The Social Origins of Authoritarianism


Frederick Solt


June 30, 2012

  • Solt, Frederick. 2012. “The Social Origins of Authoritarianism.” Political Research Quarterly 65(4):703-713.

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    Despite much attention to the problematic consequences of authoritarianism, little research focuses on the causes of such unquestioning respect for ‘proper’ authority. Elaborating on the social learning approach to authoritarianism, this paper argues that economic inequality within countries shapes individuals’ feelings towards authority. As differences in condition among members of a society increase, so does the relative power of the wealthy. As a result, regardless of their incomes, individuals’ experiences are more likely to lead them to view hierarchical relations as natural and, in turn, to hold greater respect for authority. Multilevel models of authoritarianism in countries around the world over three decades support this relative power theory.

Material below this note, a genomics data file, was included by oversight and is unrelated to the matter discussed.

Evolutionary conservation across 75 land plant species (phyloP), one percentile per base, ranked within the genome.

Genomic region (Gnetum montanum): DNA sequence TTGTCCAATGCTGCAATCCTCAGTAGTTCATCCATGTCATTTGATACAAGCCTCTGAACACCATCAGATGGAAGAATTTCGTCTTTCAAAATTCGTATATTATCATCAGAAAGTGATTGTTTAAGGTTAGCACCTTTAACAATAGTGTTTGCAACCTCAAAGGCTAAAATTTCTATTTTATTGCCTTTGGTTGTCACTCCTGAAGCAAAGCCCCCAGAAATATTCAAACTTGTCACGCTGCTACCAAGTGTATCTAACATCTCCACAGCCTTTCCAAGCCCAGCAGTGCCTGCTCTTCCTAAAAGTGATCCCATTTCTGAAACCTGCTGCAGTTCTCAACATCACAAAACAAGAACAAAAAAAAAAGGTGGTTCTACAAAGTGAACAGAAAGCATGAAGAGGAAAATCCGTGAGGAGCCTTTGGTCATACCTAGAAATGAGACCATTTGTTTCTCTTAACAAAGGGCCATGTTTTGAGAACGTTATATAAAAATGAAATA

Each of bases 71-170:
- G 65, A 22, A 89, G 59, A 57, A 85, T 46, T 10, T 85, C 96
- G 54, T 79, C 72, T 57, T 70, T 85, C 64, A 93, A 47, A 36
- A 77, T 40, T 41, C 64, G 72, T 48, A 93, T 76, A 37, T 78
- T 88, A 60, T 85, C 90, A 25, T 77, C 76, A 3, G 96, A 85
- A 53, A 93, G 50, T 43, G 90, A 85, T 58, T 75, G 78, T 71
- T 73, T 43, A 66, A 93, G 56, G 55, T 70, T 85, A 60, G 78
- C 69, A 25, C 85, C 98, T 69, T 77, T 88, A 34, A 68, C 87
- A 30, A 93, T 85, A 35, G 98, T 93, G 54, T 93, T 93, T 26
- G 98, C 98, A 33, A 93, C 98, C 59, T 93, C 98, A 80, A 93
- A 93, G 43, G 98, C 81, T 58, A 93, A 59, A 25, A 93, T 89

Important Figure

    Figure 2: Predicted Probabilities of Authoritarian Responses by Level of Economic Inequality

    BibTeX Citation

        author = {Solt, Frederick},
        journal = {Political Research Quarterly},
        month = {December},
        number = {4},
        pages = {703-713},
        title = {The Social Origins of Authoritarianism},
        volume = {65},
        year = {2012}}